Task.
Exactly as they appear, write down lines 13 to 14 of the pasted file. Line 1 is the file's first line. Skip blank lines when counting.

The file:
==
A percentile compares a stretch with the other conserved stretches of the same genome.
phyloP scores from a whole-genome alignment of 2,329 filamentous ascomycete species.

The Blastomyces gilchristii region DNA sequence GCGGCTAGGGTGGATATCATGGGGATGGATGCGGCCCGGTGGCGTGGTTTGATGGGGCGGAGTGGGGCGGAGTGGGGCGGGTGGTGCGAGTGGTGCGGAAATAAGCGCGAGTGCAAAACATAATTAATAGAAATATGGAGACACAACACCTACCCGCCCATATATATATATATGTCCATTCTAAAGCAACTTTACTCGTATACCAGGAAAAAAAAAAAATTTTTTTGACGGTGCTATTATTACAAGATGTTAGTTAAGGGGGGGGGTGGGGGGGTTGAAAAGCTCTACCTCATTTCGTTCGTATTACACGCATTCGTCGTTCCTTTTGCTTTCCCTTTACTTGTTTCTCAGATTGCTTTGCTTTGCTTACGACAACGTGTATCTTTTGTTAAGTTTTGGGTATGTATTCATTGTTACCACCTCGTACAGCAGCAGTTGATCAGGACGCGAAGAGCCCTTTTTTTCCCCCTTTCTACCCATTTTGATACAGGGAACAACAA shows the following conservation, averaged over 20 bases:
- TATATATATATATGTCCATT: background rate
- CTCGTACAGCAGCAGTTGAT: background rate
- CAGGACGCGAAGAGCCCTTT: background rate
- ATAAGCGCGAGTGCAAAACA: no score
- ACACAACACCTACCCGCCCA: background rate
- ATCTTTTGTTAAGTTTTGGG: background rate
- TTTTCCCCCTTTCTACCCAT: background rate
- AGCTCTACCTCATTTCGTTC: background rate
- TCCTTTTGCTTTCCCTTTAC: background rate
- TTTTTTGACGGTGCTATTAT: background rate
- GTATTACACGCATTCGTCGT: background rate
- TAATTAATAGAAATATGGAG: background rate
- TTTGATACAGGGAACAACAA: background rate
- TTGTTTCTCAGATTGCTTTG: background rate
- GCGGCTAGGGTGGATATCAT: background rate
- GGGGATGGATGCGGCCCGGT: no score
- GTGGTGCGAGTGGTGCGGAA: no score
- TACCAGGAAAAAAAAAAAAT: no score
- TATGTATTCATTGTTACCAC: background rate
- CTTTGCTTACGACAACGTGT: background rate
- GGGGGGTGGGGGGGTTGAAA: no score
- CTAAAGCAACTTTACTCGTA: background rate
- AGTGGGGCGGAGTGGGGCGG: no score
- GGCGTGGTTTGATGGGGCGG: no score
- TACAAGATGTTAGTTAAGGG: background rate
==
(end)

- TTTTTTGACGGTGCTATTAT: background rate
- GTATTACACGCATTCGTCGT: background rate